The Future Of The Web?
In February I attended a refreshingly different digital event in London: The Future of the Web. This event for digital creatives was run by Digital DUMBO - a community which was set up in Brooklyn, New York (DUMBO stands for Down Under the Manhattan Bridge Overpass) and has branched out across the Pacific to the UK.
Iggy Hammick, organiser of DD: London had this to say about the group, when I reached out to him after the event:
"What I'm trying to create with DD is a regular social gathering for people working in digital creative agencies. A geek ball if you like! Awesome content, plenty of drinks and friendly people. I feel this is lacking in the agency world right now, we could create great things as a collaborative community, but companies seem really closed off and private. I want to blow it open!”
Having attended a lot of other industry events, and got used to the usual format of individual presentations followed by networking, it was a nice change to see that they had put together a panel of people who answered and discussed questions posed by the organiser - which was then later followed by a Q&A with the audience. The evening's topic was one often debated internally at Pretty, so I was interested to hear outside opinion:
What tools and processes can we use to solve the challenges faced when designing today’s websites?
The primary challenge that came up during the discussion is that the old Photoshop-first approach to web design isn’t flexible or fast enough to cope with responsive, mobile-first design and that the idea of showing the clients designed mock-ups for every type of layout is just too slow as it goes through iterative refinement.
Adam and Peter use tools like Mixture to mock up interactive wireframes, rather than full designs, much like we at Pretty have been using Axure to develop prototypes. They favour including the client in a collaborative design process, using these tools - but did say that some clients were really receptive to this approach and others weren’t
Why has it taken so long to get to this point?
I asked the panel why it has taken so long to get to this point in the industry, when advocates of accessibility and device independent design have been around for at least 15 years?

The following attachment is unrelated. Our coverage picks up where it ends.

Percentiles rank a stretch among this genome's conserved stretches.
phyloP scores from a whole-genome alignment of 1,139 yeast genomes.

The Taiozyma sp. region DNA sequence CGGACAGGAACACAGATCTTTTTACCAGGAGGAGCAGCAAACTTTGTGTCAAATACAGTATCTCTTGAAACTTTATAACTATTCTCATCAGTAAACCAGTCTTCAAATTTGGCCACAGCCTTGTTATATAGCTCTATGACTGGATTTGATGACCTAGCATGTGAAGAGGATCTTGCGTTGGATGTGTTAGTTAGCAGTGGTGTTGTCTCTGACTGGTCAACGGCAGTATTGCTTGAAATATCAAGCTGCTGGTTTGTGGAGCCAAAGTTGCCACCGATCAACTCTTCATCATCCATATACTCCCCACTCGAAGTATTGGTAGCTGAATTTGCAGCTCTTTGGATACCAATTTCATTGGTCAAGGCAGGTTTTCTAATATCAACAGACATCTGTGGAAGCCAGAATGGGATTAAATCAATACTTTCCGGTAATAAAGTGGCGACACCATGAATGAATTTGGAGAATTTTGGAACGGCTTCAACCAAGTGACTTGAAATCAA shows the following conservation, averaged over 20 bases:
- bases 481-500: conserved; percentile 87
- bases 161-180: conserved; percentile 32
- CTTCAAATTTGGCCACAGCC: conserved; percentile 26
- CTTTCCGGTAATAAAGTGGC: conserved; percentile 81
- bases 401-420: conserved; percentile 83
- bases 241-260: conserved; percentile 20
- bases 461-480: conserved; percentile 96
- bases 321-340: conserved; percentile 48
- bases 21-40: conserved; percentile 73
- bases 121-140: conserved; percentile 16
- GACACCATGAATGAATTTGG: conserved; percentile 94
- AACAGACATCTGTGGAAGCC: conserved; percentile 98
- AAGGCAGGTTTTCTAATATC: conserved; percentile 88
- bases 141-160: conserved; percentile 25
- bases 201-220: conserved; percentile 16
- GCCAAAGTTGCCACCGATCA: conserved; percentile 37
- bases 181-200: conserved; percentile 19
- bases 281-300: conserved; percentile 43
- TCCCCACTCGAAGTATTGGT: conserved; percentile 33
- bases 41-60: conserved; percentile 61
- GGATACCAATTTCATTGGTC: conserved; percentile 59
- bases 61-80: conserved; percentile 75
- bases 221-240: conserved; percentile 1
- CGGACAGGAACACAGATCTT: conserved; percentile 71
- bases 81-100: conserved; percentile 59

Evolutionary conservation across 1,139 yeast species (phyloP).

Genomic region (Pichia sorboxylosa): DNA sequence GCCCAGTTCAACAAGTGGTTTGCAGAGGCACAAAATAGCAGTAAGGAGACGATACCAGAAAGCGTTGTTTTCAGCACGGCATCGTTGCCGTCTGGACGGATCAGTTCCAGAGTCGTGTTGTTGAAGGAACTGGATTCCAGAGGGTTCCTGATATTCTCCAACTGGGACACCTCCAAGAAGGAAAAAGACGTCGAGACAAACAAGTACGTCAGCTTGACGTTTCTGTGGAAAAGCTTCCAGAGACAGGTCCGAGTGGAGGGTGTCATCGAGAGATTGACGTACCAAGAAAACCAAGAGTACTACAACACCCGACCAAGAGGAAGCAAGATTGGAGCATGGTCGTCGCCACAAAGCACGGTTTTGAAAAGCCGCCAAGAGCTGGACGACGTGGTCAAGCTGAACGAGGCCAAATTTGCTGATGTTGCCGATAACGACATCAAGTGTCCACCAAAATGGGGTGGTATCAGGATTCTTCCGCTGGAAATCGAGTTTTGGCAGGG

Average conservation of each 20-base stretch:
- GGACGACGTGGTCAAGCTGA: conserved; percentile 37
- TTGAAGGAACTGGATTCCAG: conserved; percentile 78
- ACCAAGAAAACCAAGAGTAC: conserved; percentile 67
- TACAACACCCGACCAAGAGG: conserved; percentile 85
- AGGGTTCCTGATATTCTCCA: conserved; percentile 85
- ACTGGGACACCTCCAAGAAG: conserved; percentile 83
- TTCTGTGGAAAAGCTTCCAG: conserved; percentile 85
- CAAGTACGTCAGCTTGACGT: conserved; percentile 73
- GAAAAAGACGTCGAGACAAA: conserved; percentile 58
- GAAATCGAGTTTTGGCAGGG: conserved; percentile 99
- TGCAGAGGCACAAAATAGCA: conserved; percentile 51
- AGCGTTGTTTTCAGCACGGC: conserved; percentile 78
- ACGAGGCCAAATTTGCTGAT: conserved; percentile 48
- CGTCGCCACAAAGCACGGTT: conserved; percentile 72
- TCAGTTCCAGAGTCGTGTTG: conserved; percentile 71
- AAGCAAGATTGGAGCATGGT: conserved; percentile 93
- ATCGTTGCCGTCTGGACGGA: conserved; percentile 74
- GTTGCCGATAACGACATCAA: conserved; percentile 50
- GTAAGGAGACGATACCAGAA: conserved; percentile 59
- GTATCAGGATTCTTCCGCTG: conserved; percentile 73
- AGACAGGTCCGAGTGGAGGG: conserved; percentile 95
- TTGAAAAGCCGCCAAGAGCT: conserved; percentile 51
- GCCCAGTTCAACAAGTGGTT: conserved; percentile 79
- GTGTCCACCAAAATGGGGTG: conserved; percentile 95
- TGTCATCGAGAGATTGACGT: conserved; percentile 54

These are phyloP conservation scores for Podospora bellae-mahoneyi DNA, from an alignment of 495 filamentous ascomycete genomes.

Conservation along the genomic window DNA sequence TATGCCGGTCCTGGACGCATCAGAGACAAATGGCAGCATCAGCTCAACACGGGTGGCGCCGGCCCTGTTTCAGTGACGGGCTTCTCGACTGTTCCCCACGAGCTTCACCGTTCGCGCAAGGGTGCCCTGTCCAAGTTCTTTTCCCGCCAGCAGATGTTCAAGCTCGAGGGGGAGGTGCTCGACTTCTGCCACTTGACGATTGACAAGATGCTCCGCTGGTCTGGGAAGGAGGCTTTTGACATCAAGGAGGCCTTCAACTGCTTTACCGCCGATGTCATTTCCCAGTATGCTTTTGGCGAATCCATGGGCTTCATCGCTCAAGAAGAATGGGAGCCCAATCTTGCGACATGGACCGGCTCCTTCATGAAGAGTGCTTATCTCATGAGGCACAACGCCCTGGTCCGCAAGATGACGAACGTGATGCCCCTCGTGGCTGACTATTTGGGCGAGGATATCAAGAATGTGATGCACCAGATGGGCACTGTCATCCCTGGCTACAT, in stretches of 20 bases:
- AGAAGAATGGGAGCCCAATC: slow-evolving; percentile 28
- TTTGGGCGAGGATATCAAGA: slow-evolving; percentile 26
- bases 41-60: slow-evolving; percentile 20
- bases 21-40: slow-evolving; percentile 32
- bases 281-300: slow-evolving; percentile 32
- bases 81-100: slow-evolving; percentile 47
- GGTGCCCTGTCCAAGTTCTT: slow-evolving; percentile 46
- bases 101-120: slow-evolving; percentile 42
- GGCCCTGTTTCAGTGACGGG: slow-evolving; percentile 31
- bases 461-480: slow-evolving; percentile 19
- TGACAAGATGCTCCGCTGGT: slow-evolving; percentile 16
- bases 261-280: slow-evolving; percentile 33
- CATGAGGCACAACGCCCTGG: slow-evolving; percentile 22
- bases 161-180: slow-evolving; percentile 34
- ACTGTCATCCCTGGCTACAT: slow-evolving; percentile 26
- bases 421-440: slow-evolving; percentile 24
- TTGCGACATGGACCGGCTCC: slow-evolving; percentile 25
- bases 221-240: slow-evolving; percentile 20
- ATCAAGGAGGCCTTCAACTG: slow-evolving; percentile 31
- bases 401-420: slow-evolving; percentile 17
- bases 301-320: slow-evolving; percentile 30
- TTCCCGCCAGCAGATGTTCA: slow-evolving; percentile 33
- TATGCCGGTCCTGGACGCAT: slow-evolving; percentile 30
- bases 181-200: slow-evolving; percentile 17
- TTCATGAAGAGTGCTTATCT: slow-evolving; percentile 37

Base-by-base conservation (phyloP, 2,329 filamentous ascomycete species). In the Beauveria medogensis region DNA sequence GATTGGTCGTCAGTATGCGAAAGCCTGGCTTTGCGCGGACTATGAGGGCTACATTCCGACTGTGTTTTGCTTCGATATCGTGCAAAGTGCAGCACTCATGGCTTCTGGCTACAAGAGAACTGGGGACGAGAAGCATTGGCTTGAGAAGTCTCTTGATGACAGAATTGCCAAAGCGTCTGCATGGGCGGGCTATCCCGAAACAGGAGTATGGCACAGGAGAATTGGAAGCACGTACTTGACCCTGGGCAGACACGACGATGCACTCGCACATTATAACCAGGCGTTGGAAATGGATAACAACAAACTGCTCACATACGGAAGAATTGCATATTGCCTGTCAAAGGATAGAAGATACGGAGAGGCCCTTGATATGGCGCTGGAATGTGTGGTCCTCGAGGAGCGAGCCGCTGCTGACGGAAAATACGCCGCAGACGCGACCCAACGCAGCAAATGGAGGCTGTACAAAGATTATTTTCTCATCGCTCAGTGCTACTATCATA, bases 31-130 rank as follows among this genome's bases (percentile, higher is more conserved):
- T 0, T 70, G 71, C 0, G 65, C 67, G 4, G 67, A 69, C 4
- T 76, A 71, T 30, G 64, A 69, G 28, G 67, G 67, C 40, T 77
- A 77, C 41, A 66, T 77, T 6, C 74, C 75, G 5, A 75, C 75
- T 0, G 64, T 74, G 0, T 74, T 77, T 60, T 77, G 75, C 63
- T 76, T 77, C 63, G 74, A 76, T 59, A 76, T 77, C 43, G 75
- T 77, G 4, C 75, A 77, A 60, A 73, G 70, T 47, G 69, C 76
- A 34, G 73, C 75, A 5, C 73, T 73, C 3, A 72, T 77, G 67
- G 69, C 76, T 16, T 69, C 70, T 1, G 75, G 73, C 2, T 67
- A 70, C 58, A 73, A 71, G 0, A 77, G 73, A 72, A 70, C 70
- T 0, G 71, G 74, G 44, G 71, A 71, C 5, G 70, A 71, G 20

Adam answered (with a straight face) that the delay has been down to Internet Explorer! But jokes aside and on a more serious level, the answer is that Apple's innovative devices made consumers aware of good User Interface and UX, even on the mobile web, and that it has taken time to get that awareness of good UI and UX to mass market.
I don’t think this quite tells the full story, although I will agree it has been the catalyst. Perhaps due to Apple, users have moved away from desktop machines to smaller devices to surf the web and consume media. This in turn means that more users now use smaller devices to make online purchases. So while Apple got the ball rolling, I believe the real driving force has been that companies are fearful of losing sales and have realised they have to adapt.
So what is the future of web technologies?
When asked this question, the panel mentioned Web Components, Flexbox and also iBeacons - low-powered transmitters with the ability to send contextual information to your phone when you are nearby.
For me, the great thing is that the future of the web is already here and these technologies are available and ready to play with right now and people are testing and innovating with these tools and already creating awesome things.
What is the future of Digital DUMBO: London?
Hammick is really excited about the next event:
“We're exploring side projects and it's an awesome idea to have things on the wall. We’ll have a main headline talk, some show and tell style demos of people projects, and also a gallery on the wall of London's best side projects!”
The next DD: London event is Thursday March 13th, 6:30pm - 9:30pm at El Paso, Old Street. Tickets available here.